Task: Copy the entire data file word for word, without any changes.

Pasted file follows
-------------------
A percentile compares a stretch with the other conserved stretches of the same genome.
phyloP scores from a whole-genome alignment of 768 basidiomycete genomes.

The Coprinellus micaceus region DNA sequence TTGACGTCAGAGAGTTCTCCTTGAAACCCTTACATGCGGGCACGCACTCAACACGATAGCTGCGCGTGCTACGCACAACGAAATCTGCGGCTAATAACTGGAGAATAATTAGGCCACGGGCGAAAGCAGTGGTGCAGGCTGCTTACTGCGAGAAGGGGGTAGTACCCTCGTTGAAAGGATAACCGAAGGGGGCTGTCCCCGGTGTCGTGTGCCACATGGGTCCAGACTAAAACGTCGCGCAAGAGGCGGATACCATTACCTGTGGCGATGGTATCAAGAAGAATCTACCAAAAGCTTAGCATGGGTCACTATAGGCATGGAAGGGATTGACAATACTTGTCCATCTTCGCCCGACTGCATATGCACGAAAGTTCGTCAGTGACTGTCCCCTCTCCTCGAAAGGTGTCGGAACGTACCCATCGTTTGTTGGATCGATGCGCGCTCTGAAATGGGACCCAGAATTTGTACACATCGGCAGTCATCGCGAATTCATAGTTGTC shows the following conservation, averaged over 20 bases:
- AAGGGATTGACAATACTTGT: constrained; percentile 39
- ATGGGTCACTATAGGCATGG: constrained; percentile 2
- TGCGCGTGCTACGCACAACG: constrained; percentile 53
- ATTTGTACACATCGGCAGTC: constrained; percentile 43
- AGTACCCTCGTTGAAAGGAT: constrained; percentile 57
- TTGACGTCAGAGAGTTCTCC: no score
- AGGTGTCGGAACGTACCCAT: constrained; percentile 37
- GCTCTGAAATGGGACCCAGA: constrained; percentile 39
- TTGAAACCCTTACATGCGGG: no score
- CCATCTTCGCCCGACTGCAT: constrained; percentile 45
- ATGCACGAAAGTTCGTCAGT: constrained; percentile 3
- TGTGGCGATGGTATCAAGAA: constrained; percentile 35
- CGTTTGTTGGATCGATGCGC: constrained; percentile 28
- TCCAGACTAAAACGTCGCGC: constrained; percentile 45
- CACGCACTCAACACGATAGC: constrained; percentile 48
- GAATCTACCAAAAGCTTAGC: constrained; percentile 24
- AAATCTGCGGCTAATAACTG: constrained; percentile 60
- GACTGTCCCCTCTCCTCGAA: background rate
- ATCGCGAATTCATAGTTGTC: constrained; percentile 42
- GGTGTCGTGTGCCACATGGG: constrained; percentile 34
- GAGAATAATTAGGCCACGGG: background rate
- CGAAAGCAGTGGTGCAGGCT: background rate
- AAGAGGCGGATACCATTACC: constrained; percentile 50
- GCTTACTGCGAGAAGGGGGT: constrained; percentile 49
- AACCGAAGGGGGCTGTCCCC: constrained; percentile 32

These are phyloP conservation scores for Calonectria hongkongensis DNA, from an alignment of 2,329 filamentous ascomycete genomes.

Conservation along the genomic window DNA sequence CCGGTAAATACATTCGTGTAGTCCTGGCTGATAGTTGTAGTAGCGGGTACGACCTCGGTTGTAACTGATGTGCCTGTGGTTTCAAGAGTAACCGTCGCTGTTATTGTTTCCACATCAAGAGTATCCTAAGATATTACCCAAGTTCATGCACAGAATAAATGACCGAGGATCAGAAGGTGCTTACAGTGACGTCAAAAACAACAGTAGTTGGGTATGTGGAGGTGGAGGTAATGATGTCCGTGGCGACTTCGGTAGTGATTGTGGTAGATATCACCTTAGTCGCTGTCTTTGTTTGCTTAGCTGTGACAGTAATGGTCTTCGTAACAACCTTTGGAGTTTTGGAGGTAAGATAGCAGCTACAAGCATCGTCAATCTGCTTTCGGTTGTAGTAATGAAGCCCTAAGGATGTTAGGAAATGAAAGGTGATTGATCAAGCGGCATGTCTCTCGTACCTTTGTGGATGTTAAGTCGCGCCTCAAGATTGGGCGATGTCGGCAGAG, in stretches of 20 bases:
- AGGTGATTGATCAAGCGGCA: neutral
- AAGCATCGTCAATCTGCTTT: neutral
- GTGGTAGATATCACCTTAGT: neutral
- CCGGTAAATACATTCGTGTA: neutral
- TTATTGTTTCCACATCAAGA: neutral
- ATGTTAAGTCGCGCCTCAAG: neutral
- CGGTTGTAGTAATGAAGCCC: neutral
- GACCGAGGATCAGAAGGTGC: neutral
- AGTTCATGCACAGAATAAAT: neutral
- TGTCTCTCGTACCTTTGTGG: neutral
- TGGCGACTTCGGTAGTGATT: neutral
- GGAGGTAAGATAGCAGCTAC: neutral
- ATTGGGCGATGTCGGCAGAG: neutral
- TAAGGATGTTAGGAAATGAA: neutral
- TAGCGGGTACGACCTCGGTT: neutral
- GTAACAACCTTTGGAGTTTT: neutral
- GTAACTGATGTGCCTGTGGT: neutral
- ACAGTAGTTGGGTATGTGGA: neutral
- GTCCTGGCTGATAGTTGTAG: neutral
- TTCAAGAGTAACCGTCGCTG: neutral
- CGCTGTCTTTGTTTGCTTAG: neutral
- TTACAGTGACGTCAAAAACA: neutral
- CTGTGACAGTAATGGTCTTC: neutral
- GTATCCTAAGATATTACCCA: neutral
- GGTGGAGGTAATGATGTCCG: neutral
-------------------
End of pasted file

A percentile compares a stretch with the other conserved stretches of the same genome.
phyloP scores from a whole-genome alignment of 768 basidiomycete genomes.

The Coprinellus micaceus region DNA sequence TTGACGTCAGAGAGTTCTCCTTGAAACCCTTACATGCGGGCACGCACTCAACACGATAGCTGCGCGTGCTACGCACAACGAAATCTGCGGCTAATAACTGGAGAATAATTAGGCCACGGGCGAAAGCAGTGGTGCAGGCTGCTTACTGCGAGAAGGGGGTAGTACCCTCGTTGAAAGGATAACCGAAGGGGGCTGTCCCCGGTGTCGTGTGCCACATGGGTCCAGACTAAAACGTCGCGCAAGAGGCGGATACCATTACCTGTGGCGATGGTATCAAGAAGAATCTACCAAAAGCTTAGCATGGGTCACTATAGGCATGGAAGGGATTGACAATACTTGTCCATCTTCGCCCGACTGCATATGCACGAAAGTTCGTCAGTGACTGTCCCCTCTCCTCGAAAGGTGTCGGAACGTACCCATCGTTTGTTGGATCGATGCGCGCTCTGAAATGGGACCCAGAATTTGTACACATCGGCAGTCATCGCGAATTCATAGTTGTC shows the following conservation, averaged over 20 bases:
- AAGGGATTGACAATACTTGT: constrained; percentile 39
- ATGGGTCACTATAGGCATGG: constrained; percentile 2
- TGCGCGTGCTACGCACAACG: constrained; percentile 53
- ATTTGTACACATCGGCAGTC: constrained; percentile 43
- AGTACCCTCGTTGAAAGGAT: constrained; percentile 57
- TTGACGTCAGAGAGTTCTCC: no score
- AGGTGTCGGAACGTACCCAT: constrained; percentile 37
- GCTCTGAAATGGGACCCAGA: constrained; percentile 39
- TTGAAACCCTTACATGCGGG: no score
- CCATCTTCGCCCGACTGCAT: constrained; percentile 45
- ATGCACGAAAGTTCGTCAGT: constrained; percentile 3
- TGTGGCGATGGTATCAAGAA: constrained; percentile 35
- CGTTTGTTGGATCGATGCGC: constrained; percentile 28
- TCCAGACTAAAACGTCGCGC: constrained; percentile 45
- CACGCACTCAACACGATAGC: constrained; percentile 48
- GAATCTACCAAAAGCTTAGC: constrained; percentile 24
- AAATCTGCGGCTAATAACTG: constrained; percentile 60
- GACTGTCCCCTCTCCTCGAA: background rate
- ATCGCGAATTCATAGTTGTC: constrained; percentile 42
- GGTGTCGTGTGCCACATGGG: constrained; percentile 34
- GAGAATAATTAGGCCACGGG: background rate
- CGAAAGCAGTGGTGCAGGCT: background rate
- AAGAGGCGGATACCATTACC: constrained; percentile 50
- GCTTACTGCGAGAAGGGGGT: constrained; percentile 49
- AACCGAAGGGGGCTGTCCCC: constrained; percentile 32

These are phyloP conservation scores for Calonectria hongkongensis DNA, from an alignment of 2,329 filamentous ascomycete genomes.

Conservation along the genomic window DNA sequence CCGGTAAATACATTCGTGTAGTCCTGGCTGATAGTTGTAGTAGCGGGTACGACCTCGGTTGTAACTGATGTGCCTGTGGTTTCAAGAGTAACCGTCGCTGTTATTGTTTCCACATCAAGAGTATCCTAAGATATTACCCAAGTTCATGCACAGAATAAATGACCGAGGATCAGAAGGTGCTTACAGTGACGTCAAAAACAACAGTAGTTGGGTATGTGGAGGTGGAGGTAATGATGTCCGTGGCGACTTCGGTAGTGATTGTGGTAGATATCACCTTAGTCGCTGTCTTTGTTTGCTTAGCTGTGACAGTAATGGTCTTCGTAACAACCTTTGGAGTTTTGGAGGTAAGATAGCAGCTACAAGCATCGTCAATCTGCTTTCGGTTGTAGTAATGAAGCCCTAAGGATGTTAGGAAATGAAAGGTGATTGATCAAGCGGCATGTCTCTCGTACCTTTGTGGATGTTAAGTCGCGCCTCAAGATTGGGCGATGTCGGCAGAG, in stretches of 20 bases:
- AGGTGATTGATCAAGCGGCA: neutral
- AAGCATCGTCAATCTGCTTT: neutral
- GTGGTAGATATCACCTTAGT: neutral
- CCGGTAAATACATTCGTGTA: neutral
- TTATTGTTTCCACATCAAGA: neutral
- ATGTTAAGTCGCGCCTCAAG: neutral
- CGGTTGTAGTAATGAAGCCC: neutral
- GACCGAGGATCAGAAGGTGC: neutral
- AGTTCATGCACAGAATAAAT: neutral
- TGTCTCTCGTACCTTTGTGG: neutral
- TGGCGACTTCGGTAGTGATT: neutral
- GGAGGTAAGATAGCAGCTAC: neutral
- ATTGGGCGATGTCGGCAGAG: neutral
- TAAGGATGTTAGGAAATGAA: neutral
- TAGCGGGTACGACCTCGGTT: neutral
- GTAACAACCTTTGGAGTTTT: neutral
- GTAACTGATGTGCCTGTGGT: neutral
- ACAGTAGTTGGGTATGTGGA: neutral
- GTCCTGGCTGATAGTTGTAG: neutral
- TTCAAGAGTAACCGTCGCTG: neutral
- CGCTGTCTTTGTTTGCTTAG: neutral
- TTACAGTGACGTCAAAAACA: neutral
- CTGTGACAGTAATGGTCTTC: neutral
- GTATCCTAAGATATTACCCA: neutral
- GGTGGAGGTAATGATGTCCG: neutral